If You Can’t Say It, Sign It


this is the sign for nom nom piggies…jk

When we got pregnant, my husband and I decided we were going to teach our child sign language. We learned that before a child is able to physically speak, as in having developed muscle tone and coordination to move the mouth, tongue and breath, they have the hand coordination to sign. And since their little brains are working hard on thoughts and feelings from the get-go, signing gives them the opportunity to express their needs. It also provides a level of confidence and patience since they know you will understand them, while preventing a lot of frustrating moments.

My good friends as well as my hub’s cousins were all successful in teaching their children sign language and they recommended some books and DVDs to help us get started. Once my son made the realization that these gestures were a form of communication, his world expanded immediately.

Sign language can seem very intimidating at first, so here’s some advice to get started:

  • You don’t have to learn all the signs, all at once. The nice thing about starting ASL (American Sign Language) with your baby is there are only a few words that are really important to them: Mommy, Daddy, Milk, and More are the easiest and most used throughout the day. Once your baby gets 3-4 signs down, then you can start adding words specific to their needs. So you learn as they learn. And if you use the signs everyday, they really become second nature.
  • Yes, they will learn to speak. It’s a common misconception that if your child learns ASL then they will have a speech delay. Signs should always used in conjunction with talking aloud, so your child is receiving visual and auditory queues each time. Remember, signs allow your child to communicate before they are physically able to form words. My son had severe sensory issues that affected his speech and willingness to tolerate any textures in his mouth which caused his speech delay. We worked hard with our Speech Teacher to help him sign and speak. Since he was given the communication opportunities he needed right away, he naturally started to sign less as his speech improved. As a side note, when your child learns how to say a word, praise them a LOT! Continue to get really excited whenever they say that word to promote consistent use. At this point, stop using the sign to help the transition from sign to speech.
  • Use motivational toys. With my son, he wouldn’t imitate or acquire a new skill unless he felt it was really necessary. So the first sign he learned wasn’t Milk or Bottle (because I couldn’t let him hungry-cry until he reciprocated the sign)…it was More. Our Speech Teacher used super fun toys as motivation to imitate the sign. So she would bring a really exciting new toy and let him play with it for just a moment, then take it away and ask him to repeat the More sign. Of course, he picked up on that super fast!! (Smart cookie this one) From there, he made the connection that he could get things faster if he just made the sign and then learning new signs became easier.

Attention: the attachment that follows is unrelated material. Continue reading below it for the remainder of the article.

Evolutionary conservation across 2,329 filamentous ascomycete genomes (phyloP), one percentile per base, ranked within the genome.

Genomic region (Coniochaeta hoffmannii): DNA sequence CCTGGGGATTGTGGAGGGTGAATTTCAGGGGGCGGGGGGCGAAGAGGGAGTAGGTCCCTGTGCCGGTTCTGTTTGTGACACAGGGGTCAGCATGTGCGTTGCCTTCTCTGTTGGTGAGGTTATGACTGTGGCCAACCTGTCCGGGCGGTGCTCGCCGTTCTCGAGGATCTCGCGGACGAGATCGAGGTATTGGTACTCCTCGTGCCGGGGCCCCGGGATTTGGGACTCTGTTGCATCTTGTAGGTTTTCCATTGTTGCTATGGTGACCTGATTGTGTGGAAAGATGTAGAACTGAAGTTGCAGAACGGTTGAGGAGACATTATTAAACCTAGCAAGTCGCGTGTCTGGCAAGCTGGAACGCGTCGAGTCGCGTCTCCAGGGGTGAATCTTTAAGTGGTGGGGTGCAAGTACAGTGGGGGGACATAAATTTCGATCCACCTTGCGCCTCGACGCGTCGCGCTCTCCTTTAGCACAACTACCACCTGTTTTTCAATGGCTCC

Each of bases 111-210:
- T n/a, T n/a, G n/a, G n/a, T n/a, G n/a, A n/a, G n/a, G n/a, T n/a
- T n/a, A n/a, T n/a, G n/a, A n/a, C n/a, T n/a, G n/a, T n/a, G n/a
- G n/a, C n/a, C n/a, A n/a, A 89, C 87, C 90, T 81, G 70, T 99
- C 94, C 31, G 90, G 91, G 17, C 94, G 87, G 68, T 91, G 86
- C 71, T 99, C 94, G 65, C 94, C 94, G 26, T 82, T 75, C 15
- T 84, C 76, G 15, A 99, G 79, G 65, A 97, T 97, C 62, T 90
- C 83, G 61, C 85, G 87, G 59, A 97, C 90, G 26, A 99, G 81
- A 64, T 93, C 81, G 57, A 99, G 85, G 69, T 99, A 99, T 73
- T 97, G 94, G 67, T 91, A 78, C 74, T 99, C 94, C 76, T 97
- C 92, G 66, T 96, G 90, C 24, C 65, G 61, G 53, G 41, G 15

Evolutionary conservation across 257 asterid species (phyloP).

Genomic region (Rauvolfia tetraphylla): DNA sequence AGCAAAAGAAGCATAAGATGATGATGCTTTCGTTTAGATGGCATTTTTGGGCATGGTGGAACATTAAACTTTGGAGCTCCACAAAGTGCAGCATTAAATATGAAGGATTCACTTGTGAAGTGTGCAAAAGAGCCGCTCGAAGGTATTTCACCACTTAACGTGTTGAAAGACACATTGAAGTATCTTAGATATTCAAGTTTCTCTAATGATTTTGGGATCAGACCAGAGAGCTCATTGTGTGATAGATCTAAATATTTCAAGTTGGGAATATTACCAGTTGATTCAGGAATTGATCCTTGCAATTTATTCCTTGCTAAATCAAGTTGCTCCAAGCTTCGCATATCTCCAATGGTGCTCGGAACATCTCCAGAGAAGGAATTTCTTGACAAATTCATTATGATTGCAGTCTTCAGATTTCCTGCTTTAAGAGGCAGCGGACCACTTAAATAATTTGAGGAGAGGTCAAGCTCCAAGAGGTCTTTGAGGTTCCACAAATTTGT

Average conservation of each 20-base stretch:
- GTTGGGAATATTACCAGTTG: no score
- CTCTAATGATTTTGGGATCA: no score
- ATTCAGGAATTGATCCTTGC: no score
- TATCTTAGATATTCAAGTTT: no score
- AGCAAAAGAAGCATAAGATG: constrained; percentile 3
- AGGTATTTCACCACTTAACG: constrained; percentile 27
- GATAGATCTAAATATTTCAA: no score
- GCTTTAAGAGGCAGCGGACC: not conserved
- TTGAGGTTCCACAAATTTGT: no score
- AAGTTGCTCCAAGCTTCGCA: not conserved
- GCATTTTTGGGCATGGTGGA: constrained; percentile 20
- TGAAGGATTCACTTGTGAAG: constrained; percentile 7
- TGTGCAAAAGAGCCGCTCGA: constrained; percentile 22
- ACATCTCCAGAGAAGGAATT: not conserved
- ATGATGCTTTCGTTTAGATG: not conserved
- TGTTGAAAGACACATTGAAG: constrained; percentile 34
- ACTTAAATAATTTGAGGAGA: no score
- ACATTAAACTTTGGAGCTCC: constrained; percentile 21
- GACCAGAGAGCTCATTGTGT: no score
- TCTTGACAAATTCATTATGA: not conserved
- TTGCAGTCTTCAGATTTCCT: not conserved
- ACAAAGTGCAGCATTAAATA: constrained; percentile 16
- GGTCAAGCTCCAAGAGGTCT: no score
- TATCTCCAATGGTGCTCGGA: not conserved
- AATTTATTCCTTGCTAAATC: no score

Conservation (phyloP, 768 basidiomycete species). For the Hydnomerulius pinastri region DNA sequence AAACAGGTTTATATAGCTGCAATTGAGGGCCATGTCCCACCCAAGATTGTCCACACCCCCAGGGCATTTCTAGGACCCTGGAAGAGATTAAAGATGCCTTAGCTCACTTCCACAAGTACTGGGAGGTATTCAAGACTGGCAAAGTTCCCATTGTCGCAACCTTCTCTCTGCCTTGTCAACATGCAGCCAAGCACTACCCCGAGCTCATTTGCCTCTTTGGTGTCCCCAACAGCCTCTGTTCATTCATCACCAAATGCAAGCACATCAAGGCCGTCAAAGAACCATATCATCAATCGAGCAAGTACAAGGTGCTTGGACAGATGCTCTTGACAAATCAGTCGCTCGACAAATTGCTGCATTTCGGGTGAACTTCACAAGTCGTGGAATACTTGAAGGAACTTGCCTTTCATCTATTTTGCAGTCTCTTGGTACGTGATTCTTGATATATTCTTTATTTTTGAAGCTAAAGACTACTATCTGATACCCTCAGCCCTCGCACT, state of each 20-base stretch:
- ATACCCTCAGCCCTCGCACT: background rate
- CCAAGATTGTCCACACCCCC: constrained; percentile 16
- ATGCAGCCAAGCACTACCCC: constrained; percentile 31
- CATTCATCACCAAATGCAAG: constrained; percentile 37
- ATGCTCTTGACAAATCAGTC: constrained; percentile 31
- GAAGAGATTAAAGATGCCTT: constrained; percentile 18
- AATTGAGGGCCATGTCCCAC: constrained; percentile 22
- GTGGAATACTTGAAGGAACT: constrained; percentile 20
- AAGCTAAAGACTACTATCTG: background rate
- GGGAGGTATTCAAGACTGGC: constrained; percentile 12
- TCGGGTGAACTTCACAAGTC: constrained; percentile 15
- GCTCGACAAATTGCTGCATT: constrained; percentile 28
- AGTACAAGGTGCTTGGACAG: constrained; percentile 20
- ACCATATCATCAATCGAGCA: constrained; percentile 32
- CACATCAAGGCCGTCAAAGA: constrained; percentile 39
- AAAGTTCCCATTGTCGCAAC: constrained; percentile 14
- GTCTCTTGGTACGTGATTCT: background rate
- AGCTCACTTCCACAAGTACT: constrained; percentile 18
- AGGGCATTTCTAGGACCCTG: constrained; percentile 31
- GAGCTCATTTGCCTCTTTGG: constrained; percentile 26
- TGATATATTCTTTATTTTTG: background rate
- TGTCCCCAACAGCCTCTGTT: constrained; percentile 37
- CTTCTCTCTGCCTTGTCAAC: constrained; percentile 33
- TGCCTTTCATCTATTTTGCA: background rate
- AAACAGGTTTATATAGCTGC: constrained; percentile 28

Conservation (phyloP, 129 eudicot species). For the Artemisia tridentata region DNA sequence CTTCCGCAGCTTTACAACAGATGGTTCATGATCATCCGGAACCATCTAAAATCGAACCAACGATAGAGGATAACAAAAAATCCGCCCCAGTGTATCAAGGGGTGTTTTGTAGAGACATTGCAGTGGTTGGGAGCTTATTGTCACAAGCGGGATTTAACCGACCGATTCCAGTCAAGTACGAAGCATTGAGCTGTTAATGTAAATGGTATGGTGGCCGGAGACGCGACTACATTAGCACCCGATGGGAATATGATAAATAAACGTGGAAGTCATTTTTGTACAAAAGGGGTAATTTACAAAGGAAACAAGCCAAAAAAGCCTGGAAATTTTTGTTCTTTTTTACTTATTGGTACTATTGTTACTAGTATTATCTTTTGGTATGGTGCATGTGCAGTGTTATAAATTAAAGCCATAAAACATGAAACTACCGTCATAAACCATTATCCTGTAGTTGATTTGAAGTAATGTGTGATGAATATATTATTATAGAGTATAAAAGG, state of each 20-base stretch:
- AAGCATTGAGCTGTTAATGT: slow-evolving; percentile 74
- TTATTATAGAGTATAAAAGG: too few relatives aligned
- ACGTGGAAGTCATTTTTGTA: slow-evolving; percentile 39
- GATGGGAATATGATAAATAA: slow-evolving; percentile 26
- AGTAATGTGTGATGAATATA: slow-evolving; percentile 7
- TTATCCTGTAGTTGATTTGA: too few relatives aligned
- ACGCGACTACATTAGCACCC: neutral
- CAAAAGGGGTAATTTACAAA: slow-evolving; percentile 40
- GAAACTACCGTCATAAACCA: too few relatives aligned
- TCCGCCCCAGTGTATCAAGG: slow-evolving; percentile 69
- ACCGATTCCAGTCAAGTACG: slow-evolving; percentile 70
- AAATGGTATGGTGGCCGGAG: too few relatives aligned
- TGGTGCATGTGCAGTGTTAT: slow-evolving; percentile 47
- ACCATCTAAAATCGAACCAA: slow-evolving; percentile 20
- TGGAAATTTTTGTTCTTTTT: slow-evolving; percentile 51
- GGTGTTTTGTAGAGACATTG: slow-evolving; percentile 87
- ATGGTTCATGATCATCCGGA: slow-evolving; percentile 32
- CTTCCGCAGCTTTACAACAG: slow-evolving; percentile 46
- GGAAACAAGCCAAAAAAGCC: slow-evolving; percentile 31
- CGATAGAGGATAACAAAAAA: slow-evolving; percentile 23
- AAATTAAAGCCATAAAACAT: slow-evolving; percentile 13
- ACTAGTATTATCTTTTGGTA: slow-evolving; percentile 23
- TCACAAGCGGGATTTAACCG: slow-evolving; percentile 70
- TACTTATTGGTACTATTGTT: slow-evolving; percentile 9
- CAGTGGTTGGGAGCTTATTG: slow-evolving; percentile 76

• The signs don’t have to be perfect and your child might even make some up. The great thing about signing with your child is that it doesn’t have to be perfect. As long as you both understand what the gesture means, then just keep reinforcing it. It’s more important that they use the sign appropriately and consistently than it is about getting the sign correct. For example, the sign for BOTTLE is a two handed gesture and my son had a weak left arm, so a double motion would have been very difficult and frustrating for him. Instead we taught him the sign for MILK, which is basically just squeezing one hand open and closed. This was way easier for him to do so we both could understand his needs easier. Additionally, there were a few signs he just randomly made up…which took some time on my part to figure out what he was trying to communicate. But once I got it, then we continued to use that gesture for that word.
  • Teach your signs to family and caretakers. To help reinforce his communication skills, we shared the signs he learned with my parents and his EI teachers. That way, in his little world of people, he would feel comfortable communicating no matter who was around him. This in turn helped him open up a little more socially which is something we are always working on improving.

Here’s a few helpful resources that we used:

The Linguistics Girl YouTube videos: This is like an online dictionary for ASL. She has super short videos for tons of useful signs so it’s easy to search if you forget a sign or if you need to learn a new one.

SIGN with your BABY Complete Learning Kit is a great book with accompanying DVD that gives beginners an overview of sign language in a straight-forward approach.

Signing Time Videos can be found via DVDs for purchase on their website or streaming on various YouTube channels. I’ll be honest here, these videos got on my nerves after awhile..the host Rachel is super SUPER expressive and uses a lot of songs to help teach the signs…but the signs stick! Seriously I have most of the songs memorized and even now, if I see a sign I can hear her voice singing the tune that goes along with it. LOL!

So remember, start off slow and have fun with it! Your child will be so happy to communicate with you.

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